But not you Noah.  Thank goodness you and your wife have made the decision that this is a wanted child… that this will be a loved child… that you have the means to feed and care for this child.   I am sure Rick Perry will be sending you a bouquet of flowers after the delivery to show you how much he cares about the very personal decision you have made.  I hear that just the other day, Rick sent a letter of congratulations to the woman who just delivered her 5th child because her husband feels that using condoms are a sin.  Good ‘ole Rick.  I think his letter said something along the lines of don’t worry about where you will get the money to feed the child because you chose life and that is all that matters.  Good ‘ole Ricky even sent her one of those lovely Choose Life license plates.  She doesn’t own a car, but it’s the thought that counts.

Noah dear.  Stick to football.  And Mrs. Noah?  Slap him for me.   He really should spend more time tending to you rather than writing to me.  But I digress.   I mean it.  Really.

The Morning After Pill Conspiracy March 24, 2009

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by Cristina Page

If Bush waged a war on science then yesterday the war crime tribunal spoke. The U.S. District court of the Eastern District of New York ruled that the Bush administration had politicized a once respected regulatory agency, the FDA, for bending the law to its right wing purposes. The court’s condemnation was comprehensive and brutal, all but labeling the Bushies political criminals. At issue was the FDA’s decision to overrule its staff recommendation and restrict access for adolescents to one of the most effective methods of preventing unwanted pregnancy, emergency contraception. The Court, in one excoriating stroke, reversed the first (and let’s hope last) ideological decision the FDA ever made.

The decision could not have been more dismissive of the Bush administration’s maneuverings. Mincing no words, the Court concluded that the FDA “acted in bad faith and in response to political pressure,” “departed in significant ways from the agency’s normal procedures,” and engaged in “repeated and unreasonable delays.” The court also found that the FDA’s justification for denying over-the-counter access to minors “lacks all credibility,” and was based on “fanciful and wholly unsubstantiated ‘enforcement’ concerns.” The Court ordered the FDA to reconsider it’s decision based on scientific evidence alone. In the meantime, it ordered the agency to make the contraceptive available over-the-counter to 17-year-olds within 30 days as it now does for adults.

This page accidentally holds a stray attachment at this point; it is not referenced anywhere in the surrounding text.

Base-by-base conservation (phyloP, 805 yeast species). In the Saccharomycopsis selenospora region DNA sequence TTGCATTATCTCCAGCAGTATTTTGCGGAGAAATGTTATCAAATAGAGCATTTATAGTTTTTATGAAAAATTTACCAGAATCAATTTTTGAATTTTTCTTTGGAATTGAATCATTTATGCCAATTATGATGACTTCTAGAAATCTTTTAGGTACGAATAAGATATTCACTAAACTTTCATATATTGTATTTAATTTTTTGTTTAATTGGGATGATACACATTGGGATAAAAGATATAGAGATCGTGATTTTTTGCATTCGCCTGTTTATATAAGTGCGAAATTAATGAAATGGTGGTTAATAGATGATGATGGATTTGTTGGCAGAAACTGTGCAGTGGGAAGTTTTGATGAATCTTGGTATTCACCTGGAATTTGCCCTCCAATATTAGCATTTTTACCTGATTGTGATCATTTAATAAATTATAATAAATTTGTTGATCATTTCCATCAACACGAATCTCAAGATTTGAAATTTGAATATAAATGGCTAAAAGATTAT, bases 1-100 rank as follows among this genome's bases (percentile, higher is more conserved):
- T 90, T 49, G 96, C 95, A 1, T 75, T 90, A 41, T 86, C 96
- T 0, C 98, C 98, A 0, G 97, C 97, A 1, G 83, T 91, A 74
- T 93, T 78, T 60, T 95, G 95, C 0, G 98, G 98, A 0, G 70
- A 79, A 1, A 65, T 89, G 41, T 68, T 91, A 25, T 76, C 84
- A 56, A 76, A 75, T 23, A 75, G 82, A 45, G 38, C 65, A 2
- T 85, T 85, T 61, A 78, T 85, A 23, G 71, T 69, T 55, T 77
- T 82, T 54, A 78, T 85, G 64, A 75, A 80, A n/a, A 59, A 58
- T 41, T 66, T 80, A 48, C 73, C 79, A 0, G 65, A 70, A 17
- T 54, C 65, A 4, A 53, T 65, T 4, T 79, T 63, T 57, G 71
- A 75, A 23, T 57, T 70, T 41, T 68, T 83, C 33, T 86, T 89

The decision comes amidst news that US teen birth rates are spiking for the second year in a row. Those Bush era virginity pledgers are shifting smoothly into teen motherhood — the legacies of ignorance-only sex education and restricted access to and information about contraception.

The decision was prompted by a case, Tummino v. von Eschenbach, brought by the Center for Reproductive Rights (CRR) in 2005. The plaintiffs in the case were a grassroots groups called the Morning After Pill Conspiracy along with over 70 medical and public health organizations, scientists, and parents. For those who did not follow the case closely it’s worth reviewing not only how the Bushies imposed their theological agenda, but how they indifferently bent regulatory procedures. The administration ruthlessly ignored the facts and coerced FDA scientists to implement its anti-science agenda. According to a CRR press release, “Before its action on Plan B (emergency contraception) the FDA had never restricted a non-prescription drug based on a person’s age, nor had the Bush Administration ever been consulted by the FDA about an over-the-counter drug application. Depositions of senior FDA officials by the Center in 2006 indicated that the Bush Administration sought to unduly influence the agency during the Plan B application review process. Testimony also indicated that officials involved in the decision-making process were concerned about losing their jobs if they did not follow the administration’s political directives.” It was in other words, get with the program.